The post The Saturday Post: Oct. 25 appeared first on After the Kids Leave.


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Posted on 25 October 2014 | 12:02 am

Buzz Feed



17 Signs You're Twister Rodriguez From "Rocket Power"

You’re definitely a rider on a mission, an action kid in play position.

You're quick with the insults.

You're quick with the insults.

Klasky Csupo / Nickelodeon

BURN.

Klasky Csupo / Nickelodeon

Your video camera is always by your side.

Your video camera is always by your side.

Klasky Csupo / Nickelodeon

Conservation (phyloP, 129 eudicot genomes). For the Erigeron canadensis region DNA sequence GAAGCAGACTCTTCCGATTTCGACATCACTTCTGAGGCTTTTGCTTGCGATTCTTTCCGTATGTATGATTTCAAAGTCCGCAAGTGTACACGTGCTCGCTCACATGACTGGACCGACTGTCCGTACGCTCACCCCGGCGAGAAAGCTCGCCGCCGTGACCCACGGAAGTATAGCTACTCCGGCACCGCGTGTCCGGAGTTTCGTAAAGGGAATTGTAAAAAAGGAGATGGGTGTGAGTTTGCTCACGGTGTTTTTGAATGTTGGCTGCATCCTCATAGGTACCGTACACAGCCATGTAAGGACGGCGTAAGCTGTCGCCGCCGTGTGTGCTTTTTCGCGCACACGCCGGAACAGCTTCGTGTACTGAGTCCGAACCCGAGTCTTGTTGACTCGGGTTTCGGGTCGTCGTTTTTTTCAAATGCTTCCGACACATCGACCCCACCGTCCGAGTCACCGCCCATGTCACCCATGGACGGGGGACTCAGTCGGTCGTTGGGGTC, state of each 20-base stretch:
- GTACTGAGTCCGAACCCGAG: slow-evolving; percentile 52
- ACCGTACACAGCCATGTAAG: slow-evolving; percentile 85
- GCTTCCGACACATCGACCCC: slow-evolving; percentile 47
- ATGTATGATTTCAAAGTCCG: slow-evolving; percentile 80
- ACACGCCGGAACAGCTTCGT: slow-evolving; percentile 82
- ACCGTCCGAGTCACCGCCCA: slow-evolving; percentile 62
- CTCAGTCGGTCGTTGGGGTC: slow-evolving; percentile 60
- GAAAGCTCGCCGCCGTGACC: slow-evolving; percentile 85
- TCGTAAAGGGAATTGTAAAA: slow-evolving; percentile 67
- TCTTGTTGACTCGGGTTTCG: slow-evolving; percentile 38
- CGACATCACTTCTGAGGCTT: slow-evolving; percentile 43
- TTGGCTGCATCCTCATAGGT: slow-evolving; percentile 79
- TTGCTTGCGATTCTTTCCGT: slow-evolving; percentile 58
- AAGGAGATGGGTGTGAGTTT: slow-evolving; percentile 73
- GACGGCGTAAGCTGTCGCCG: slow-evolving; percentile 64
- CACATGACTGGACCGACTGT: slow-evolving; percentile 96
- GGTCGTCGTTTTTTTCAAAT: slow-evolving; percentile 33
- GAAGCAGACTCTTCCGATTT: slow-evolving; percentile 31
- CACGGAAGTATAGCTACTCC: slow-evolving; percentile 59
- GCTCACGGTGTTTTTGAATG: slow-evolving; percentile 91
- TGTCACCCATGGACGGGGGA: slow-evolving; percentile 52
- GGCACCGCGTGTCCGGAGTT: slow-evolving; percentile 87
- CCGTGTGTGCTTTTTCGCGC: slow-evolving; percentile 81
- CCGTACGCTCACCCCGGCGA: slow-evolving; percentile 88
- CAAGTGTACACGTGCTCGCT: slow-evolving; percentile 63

You're easily amused.

You're easily amused.

Klasky Csupo / Nickelodeon


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Posted on 25 October 2014 | 5:48 pm

How to survive life in the suburbs



Travel In Style! FamilyTravelCA Twitter Party!

My philosophy, if you’re going to travel, you might as well do it right!  The best hotels, the most beautiful beaches, and take the time to seek out those take your breath away locations.  So it only makes sense that I also believe; if you are going to travel, you might as well do it […]

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Posted on 24 October 2014 | 11:11 am

Progressive Bloggers



THE CAREGIVERS' LIVING ROOM A Blog by Donna Thomson: Searching for Reasons: The Aftermath of Tragic Events in Canada